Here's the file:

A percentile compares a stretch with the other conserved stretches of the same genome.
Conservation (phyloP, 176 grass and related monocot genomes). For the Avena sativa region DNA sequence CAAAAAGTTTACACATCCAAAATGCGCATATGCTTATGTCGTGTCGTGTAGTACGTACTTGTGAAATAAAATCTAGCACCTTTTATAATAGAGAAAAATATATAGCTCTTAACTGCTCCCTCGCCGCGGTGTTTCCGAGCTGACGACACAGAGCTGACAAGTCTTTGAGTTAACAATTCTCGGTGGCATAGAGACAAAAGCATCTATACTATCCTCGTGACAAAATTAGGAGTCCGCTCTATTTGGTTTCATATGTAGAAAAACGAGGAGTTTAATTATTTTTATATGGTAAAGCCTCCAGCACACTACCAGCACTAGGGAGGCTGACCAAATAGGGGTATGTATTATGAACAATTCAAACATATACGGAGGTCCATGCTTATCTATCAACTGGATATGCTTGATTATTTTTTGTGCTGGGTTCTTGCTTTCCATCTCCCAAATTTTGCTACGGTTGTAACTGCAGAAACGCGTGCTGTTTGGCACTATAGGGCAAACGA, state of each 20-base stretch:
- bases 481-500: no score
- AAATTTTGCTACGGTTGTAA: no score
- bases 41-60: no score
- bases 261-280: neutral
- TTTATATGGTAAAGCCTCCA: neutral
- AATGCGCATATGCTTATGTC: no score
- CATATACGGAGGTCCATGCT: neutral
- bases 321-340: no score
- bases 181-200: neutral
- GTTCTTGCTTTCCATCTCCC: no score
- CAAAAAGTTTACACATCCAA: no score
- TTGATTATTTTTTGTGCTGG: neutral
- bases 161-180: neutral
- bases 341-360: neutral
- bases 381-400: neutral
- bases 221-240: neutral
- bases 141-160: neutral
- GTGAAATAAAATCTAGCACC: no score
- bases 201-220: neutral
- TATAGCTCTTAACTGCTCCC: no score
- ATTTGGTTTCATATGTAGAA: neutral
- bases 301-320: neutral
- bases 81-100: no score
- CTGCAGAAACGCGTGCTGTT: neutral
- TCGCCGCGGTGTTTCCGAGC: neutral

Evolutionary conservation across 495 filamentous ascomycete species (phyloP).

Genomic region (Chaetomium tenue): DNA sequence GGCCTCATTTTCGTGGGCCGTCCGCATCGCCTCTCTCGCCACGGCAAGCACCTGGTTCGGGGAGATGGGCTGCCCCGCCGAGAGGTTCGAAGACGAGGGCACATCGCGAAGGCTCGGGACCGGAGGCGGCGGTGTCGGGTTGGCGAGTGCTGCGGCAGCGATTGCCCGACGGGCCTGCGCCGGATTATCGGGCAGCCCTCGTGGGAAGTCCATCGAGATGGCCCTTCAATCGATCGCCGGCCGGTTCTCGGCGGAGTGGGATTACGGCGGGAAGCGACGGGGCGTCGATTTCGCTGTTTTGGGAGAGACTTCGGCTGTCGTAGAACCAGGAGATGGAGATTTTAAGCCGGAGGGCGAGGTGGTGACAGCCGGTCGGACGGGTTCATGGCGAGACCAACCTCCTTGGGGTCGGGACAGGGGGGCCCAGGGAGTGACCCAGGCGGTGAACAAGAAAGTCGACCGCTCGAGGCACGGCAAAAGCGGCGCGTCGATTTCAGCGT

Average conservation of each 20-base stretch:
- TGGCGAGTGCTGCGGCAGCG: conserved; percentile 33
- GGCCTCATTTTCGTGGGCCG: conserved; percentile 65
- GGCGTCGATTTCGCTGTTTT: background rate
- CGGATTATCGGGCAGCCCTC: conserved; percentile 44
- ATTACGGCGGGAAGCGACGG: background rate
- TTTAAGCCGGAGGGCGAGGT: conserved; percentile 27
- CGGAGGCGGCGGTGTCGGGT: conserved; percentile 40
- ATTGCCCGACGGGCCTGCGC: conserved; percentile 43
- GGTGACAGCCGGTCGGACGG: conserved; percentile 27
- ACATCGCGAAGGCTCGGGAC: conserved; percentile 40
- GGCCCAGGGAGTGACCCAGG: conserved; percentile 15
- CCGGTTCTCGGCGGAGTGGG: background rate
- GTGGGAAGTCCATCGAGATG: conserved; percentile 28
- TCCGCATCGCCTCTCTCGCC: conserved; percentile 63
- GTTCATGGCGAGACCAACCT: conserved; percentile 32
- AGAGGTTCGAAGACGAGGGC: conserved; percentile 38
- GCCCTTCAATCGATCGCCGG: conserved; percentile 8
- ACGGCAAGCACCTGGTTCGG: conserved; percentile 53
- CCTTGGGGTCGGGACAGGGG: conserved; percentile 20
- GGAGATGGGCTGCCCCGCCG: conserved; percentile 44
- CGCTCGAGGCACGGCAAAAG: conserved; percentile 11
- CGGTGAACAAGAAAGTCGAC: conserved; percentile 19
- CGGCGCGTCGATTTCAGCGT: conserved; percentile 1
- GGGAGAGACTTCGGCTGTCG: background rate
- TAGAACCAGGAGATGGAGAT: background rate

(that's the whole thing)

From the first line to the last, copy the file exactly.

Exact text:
A percentile compares a stretch with the other conserved stretches of the same genome.
Conservation (phyloP, 176 grass and related monocot genomes). For the Avena sativa region DNA sequence CAAAAAGTTTACACATCCAAAATGCGCATATGCTTATGTCGTGTCGTGTAGTACGTACTTGTGAAATAAAATCTAGCACCTTTTATAATAGAGAAAAATATATAGCTCTTAACTGCTCCCTCGCCGCGGTGTTTCCGAGCTGACGACACAGAGCTGACAAGTCTTTGAGTTAACAATTCTCGGTGGCATAGAGACAAAAGCATCTATACTATCCTCGTGACAAAATTAGGAGTCCGCTCTATTTGGTTTCATATGTAGAAAAACGAGGAGTTTAATTATTTTTATATGGTAAAGCCTCCAGCACACTACCAGCACTAGGGAGGCTGACCAAATAGGGGTATGTATTATGAACAATTCAAACATATACGGAGGTCCATGCTTATCTATCAACTGGATATGCTTGATTATTTTTTGTGCTGGGTTCTTGCTTTCCATCTCCCAAATTTTGCTACGGTTGTAACTGCAGAAACGCGTGCTGTTTGGCACTATAGGGCAAACGA, state of each 20-base stretch:
- bases 481-500: no score
- AAATTTTGCTACGGTTGTAA: no score
- bases 41-60: no score
- bases 261-280: neutral
- TTTATATGGTAAAGCCTCCA: neutral
- AATGCGCATATGCTTATGTC: no score
- CATATACGGAGGTCCATGCT: neutral
- bases 321-340: no score
- bases 181-200: neutral
- GTTCTTGCTTTCCATCTCCC: no score
- CAAAAAGTTTACACATCCAA: no score
- TTGATTATTTTTTGTGCTGG: neutral
- bases 161-180: neutral
- bases 341-360: neutral
- bases 381-400: neutral
- bases 221-240: neutral
- bases 141-160: neutral
- GTGAAATAAAATCTAGCACC: no score
- bases 201-220: neutral
- TATAGCTCTTAACTGCTCCC: no score
- ATTTGGTTTCATATGTAGAA: neutral
- bases 301-320: neutral
- bases 81-100: no score
- CTGCAGAAACGCGTGCTGTT: neutral
- TCGCCGCGGTGTTTCCGAGC: neutral

Evolutionary conservation across 495 filamentous ascomycete species (phyloP).

Genomic region (Chaetomium tenue): DNA sequence GGCCTCATTTTCGTGGGCCGTCCGCATCGCCTCTCTCGCCACGGCAAGCACCTGGTTCGGGGAGATGGGCTGCCCCGCCGAGAGGTTCGAAGACGAGGGCACATCGCGAAGGCTCGGGACCGGAGGCGGCGGTGTCGGGTTGGCGAGTGCTGCGGCAGCGATTGCCCGACGGGCCTGCGCCGGATTATCGGGCAGCCCTCGTGGGAAGTCCATCGAGATGGCCCTTCAATCGATCGCCGGCCGGTTCTCGGCGGAGTGGGATTACGGCGGGAAGCGACGGGGCGTCGATTTCGCTGTTTTGGGAGAGACTTCGGCTGTCGTAGAACCAGGAGATGGAGATTTTAAGCCGGAGGGCGAGGTGGTGACAGCCGGTCGGACGGGTTCATGGCGAGACCAACCTCCTTGGGGTCGGGACAGGGGGGCCCAGGGAGTGACCCAGGCGGTGAACAAGAAAGTCGACCGCTCGAGGCACGGCAAAAGCGGCGCGTCGATTTCAGCGT

Average conservation of each 20-base stretch:
- TGGCGAGTGCTGCGGCAGCG: conserved; percentile 33
- GGCCTCATTTTCGTGGGCCG: conserved; percentile 65
- GGCGTCGATTTCGCTGTTTT: background rate
- CGGATTATCGGGCAGCCCTC: conserved; percentile 44
- ATTACGGCGGGAAGCGACGG: background rate
- TTTAAGCCGGAGGGCGAGGT: conserved; percentile 27
- CGGAGGCGGCGGTGTCGGGT: conserved; percentile 40
- ATTGCCCGACGGGCCTGCGC: conserved; percentile 43
- GGTGACAGCCGGTCGGACGG: conserved; percentile 27
- ACATCGCGAAGGCTCGGGAC: conserved; percentile 40
- GGCCCAGGGAGTGACCCAGG: conserved; percentile 15
- CCGGTTCTCGGCGGAGTGGG: background rate
- GTGGGAAGTCCATCGAGATG: conserved; percentile 28
- TCCGCATCGCCTCTCTCGCC: conserved; percentile 63
- GTTCATGGCGAGACCAACCT: conserved; percentile 32
- AGAGGTTCGAAGACGAGGGC: conserved; percentile 38
- GCCCTTCAATCGATCGCCGG: conserved; percentile 8
- ACGGCAAGCACCTGGTTCGG: conserved; percentile 53
- CCTTGGGGTCGGGACAGGGG: conserved; percentile 20
- GGAGATGGGCTGCCCCGCCG: conserved; percentile 44
- CGCTCGAGGCACGGCAAAAG: conserved; percentile 11
- CGGTGAACAAGAAAGTCGAC: conserved; percentile 19
- CGGCGCGTCGATTTCAGCGT: conserved; percentile 1
- GGGAGAGACTTCGGCTGTCG: background rate
- TAGAACCAGGAGATGGAGAT: background rate